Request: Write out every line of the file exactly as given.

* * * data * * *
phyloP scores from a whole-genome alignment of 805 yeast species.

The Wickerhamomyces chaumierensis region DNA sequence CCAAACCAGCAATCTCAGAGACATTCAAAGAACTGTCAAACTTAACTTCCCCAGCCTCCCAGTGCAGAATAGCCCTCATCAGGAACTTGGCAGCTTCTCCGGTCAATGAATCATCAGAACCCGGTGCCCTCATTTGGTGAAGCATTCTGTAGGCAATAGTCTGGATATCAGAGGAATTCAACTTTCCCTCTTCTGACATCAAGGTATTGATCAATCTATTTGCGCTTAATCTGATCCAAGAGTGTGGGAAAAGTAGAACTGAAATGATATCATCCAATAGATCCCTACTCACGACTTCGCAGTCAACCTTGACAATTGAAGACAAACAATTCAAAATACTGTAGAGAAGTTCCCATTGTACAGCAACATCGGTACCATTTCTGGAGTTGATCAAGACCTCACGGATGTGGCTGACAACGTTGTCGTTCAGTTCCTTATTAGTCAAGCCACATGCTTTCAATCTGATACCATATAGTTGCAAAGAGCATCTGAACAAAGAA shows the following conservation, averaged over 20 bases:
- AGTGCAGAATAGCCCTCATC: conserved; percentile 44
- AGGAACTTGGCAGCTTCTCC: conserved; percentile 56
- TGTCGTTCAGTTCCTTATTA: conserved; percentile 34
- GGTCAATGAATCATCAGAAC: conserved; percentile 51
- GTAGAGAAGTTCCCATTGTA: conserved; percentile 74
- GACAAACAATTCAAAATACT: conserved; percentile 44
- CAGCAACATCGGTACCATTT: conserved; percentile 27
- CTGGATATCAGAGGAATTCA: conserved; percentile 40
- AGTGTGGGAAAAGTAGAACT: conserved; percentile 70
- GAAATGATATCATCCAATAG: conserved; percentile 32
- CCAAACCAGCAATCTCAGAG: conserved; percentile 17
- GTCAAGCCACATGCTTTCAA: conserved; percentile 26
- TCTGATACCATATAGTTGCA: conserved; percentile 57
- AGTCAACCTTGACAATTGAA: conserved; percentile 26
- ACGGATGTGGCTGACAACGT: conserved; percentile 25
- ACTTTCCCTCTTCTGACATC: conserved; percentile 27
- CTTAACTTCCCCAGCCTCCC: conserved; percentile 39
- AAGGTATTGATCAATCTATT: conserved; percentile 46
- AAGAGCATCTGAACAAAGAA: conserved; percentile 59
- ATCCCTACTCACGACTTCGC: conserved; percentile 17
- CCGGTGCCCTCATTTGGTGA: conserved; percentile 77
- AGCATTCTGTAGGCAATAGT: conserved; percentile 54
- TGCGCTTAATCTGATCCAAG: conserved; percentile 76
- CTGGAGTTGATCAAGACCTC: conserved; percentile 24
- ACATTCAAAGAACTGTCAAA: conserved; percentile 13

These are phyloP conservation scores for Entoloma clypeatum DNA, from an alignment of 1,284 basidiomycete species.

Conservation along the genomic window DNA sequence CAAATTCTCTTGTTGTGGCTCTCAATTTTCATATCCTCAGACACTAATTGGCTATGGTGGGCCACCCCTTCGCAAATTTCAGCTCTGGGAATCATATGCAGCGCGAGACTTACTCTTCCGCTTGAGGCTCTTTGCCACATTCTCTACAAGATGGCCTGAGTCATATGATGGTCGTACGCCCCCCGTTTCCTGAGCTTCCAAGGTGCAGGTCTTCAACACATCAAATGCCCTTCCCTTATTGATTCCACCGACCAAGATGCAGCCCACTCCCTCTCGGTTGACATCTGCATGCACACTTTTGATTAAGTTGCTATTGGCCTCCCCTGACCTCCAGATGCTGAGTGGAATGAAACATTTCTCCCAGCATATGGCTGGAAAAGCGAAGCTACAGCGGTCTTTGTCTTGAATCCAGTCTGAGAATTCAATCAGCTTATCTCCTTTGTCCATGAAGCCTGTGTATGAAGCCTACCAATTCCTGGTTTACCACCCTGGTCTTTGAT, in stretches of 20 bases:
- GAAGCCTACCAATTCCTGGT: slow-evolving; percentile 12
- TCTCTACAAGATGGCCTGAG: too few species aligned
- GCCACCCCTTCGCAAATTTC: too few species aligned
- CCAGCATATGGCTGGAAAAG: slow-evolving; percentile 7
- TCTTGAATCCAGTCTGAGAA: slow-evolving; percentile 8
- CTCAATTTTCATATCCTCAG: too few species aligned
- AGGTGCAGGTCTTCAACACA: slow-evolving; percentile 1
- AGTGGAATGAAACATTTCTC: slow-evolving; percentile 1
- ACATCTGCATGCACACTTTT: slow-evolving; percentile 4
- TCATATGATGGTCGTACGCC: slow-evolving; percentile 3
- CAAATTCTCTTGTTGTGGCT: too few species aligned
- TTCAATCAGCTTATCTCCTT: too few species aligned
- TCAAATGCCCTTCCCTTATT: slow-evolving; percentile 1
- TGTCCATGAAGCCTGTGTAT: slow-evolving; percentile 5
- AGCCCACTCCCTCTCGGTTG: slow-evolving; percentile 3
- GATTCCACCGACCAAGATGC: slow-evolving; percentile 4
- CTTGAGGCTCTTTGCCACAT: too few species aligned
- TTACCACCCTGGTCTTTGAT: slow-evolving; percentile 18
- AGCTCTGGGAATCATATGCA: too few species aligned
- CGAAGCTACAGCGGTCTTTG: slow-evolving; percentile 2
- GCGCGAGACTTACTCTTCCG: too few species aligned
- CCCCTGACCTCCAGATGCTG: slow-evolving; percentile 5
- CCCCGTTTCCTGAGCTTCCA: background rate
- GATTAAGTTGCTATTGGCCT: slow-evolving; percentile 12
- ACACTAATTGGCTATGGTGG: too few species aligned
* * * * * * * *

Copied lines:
phyloP scores from a whole-genome alignment of 805 yeast species.

The Wickerhamomyces chaumierensis region DNA sequence CCAAACCAGCAATCTCAGAGACATTCAAAGAACTGTCAAACTTAACTTCCCCAGCCTCCCAGTGCAGAATAGCCCTCATCAGGAACTTGGCAGCTTCTCCGGTCAATGAATCATCAGAACCCGGTGCCCTCATTTGGTGAAGCATTCTGTAGGCAATAGTCTGGATATCAGAGGAATTCAACTTTCCCTCTTCTGACATCAAGGTATTGATCAATCTATTTGCGCTTAATCTGATCCAAGAGTGTGGGAAAAGTAGAACTGAAATGATATCATCCAATAGATCCCTACTCACGACTTCGCAGTCAACCTTGACAATTGAAGACAAACAATTCAAAATACTGTAGAGAAGTTCCCATTGTACAGCAACATCGGTACCATTTCTGGAGTTGATCAAGACCTCACGGATGTGGCTGACAACGTTGTCGTTCAGTTCCTTATTAGTCAAGCCACATGCTTTCAATCTGATACCATATAGTTGCAAAGAGCATCTGAACAAAGAA shows the following conservation, averaged over 20 bases:
- AGTGCAGAATAGCCCTCATC: conserved; percentile 44
- AGGAACTTGGCAGCTTCTCC: conserved; percentile 56
- TGTCGTTCAGTTCCTTATTA: conserved; percentile 34
- GGTCAATGAATCATCAGAAC: conserved; percentile 51
- GTAGAGAAGTTCCCATTGTA: conserved; percentile 74
- GACAAACAATTCAAAATACT: conserved; percentile 44
- CAGCAACATCGGTACCATTT: conserved; percentile 27
- CTGGATATCAGAGGAATTCA: conserved; percentile 40
- AGTGTGGGAAAAGTAGAACT: conserved; percentile 70
- GAAATGATATCATCCAATAG: conserved; percentile 32
- CCAAACCAGCAATCTCAGAG: conserved; percentile 17
- GTCAAGCCACATGCTTTCAA: conserved; percentile 26
- TCTGATACCATATAGTTGCA: conserved; percentile 57
- AGTCAACCTTGACAATTGAA: conserved; percentile 26
- ACGGATGTGGCTGACAACGT: conserved; percentile 25
- ACTTTCCCTCTTCTGACATC: conserved; percentile 27
- CTTAACTTCCCCAGCCTCCC: conserved; percentile 39
- AAGGTATTGATCAATCTATT: conserved; percentile 46
- AAGAGCATCTGAACAAAGAA: conserved; percentile 59
- ATCCCTACTCACGACTTCGC: conserved; percentile 17
- CCGGTGCCCTCATTTGGTGA: conserved; percentile 77
- AGCATTCTGTAGGCAATAGT: conserved; percentile 54
- TGCGCTTAATCTGATCCAAG: conserved; percentile 76
- CTGGAGTTGATCAAGACCTC: conserved; percentile 24
- ACATTCAAAGAACTGTCAAA: conserved; percentile 13

These are phyloP conservation scores for Entoloma clypeatum DNA, from an alignment of 1,284 basidiomycete species.

Conservation along the genomic window DNA sequence CAAATTCTCTTGTTGTGGCTCTCAATTTTCATATCCTCAGACACTAATTGGCTATGGTGGGCCACCCCTTCGCAAATTTCAGCTCTGGGAATCATATGCAGCGCGAGACTTACTCTTCCGCTTGAGGCTCTTTGCCACATTCTCTACAAGATGGCCTGAGTCATATGATGGTCGTACGCCCCCCGTTTCCTGAGCTTCCAAGGTGCAGGTCTTCAACACATCAAATGCCCTTCCCTTATTGATTCCACCGACCAAGATGCAGCCCACTCCCTCTCGGTTGACATCTGCATGCACACTTTTGATTAAGTTGCTATTGGCCTCCCCTGACCTCCAGATGCTGAGTGGAATGAAACATTTCTCCCAGCATATGGCTGGAAAAGCGAAGCTACAGCGGTCTTTGTCTTGAATCCAGTCTGAGAATTCAATCAGCTTATCTCCTTTGTCCATGAAGCCTGTGTATGAAGCCTACCAATTCCTGGTTTACCACCCTGGTCTTTGAT, in stretches of 20 bases:
- GAAGCCTACCAATTCCTGGT: slow-evolving; percentile 12
- TCTCTACAAGATGGCCTGAG: too few species aligned
- GCCACCCCTTCGCAAATTTC: too few species aligned
- CCAGCATATGGCTGGAAAAG: slow-evolving; percentile 7
- TCTTGAATCCAGTCTGAGAA: slow-evolving; percentile 8
- CTCAATTTTCATATCCTCAG: too few species aligned
- AGGTGCAGGTCTTCAACACA: slow-evolving; percentile 1
- AGTGGAATGAAACATTTCTC: slow-evolving; percentile 1
- ACATCTGCATGCACACTTTT: slow-evolving; percentile 4
- TCATATGATGGTCGTACGCC: slow-evolving; percentile 3
- CAAATTCTCTTGTTGTGGCT: too few species aligned
- TTCAATCAGCTTATCTCCTT: too few species aligned
- TCAAATGCCCTTCCCTTATT: slow-evolving; percentile 1
- TGTCCATGAAGCCTGTGTAT: slow-evolving; percentile 5
- AGCCCACTCCCTCTCGGTTG: slow-evolving; percentile 3
- GATTCCACCGACCAAGATGC: slow-evolving; percentile 4
- CTTGAGGCTCTTTGCCACAT: too few species aligned
- TTACCACCCTGGTCTTTGAT: slow-evolving; percentile 18
- AGCTCTGGGAATCATATGCA: too few species aligned
- CGAAGCTACAGCGGTCTTTG: slow-evolving; percentile 2
- GCGCGAGACTTACTCTTCCG: too few species aligned
- CCCCTGACCTCCAGATGCTG: slow-evolving; percentile 5
- CCCCGTTTCCTGAGCTTCCA: background rate
- GATTAAGTTGCTATTGGCCT: slow-evolving; percentile 12
- ACACTAATTGGCTATGGTGG: too few species aligned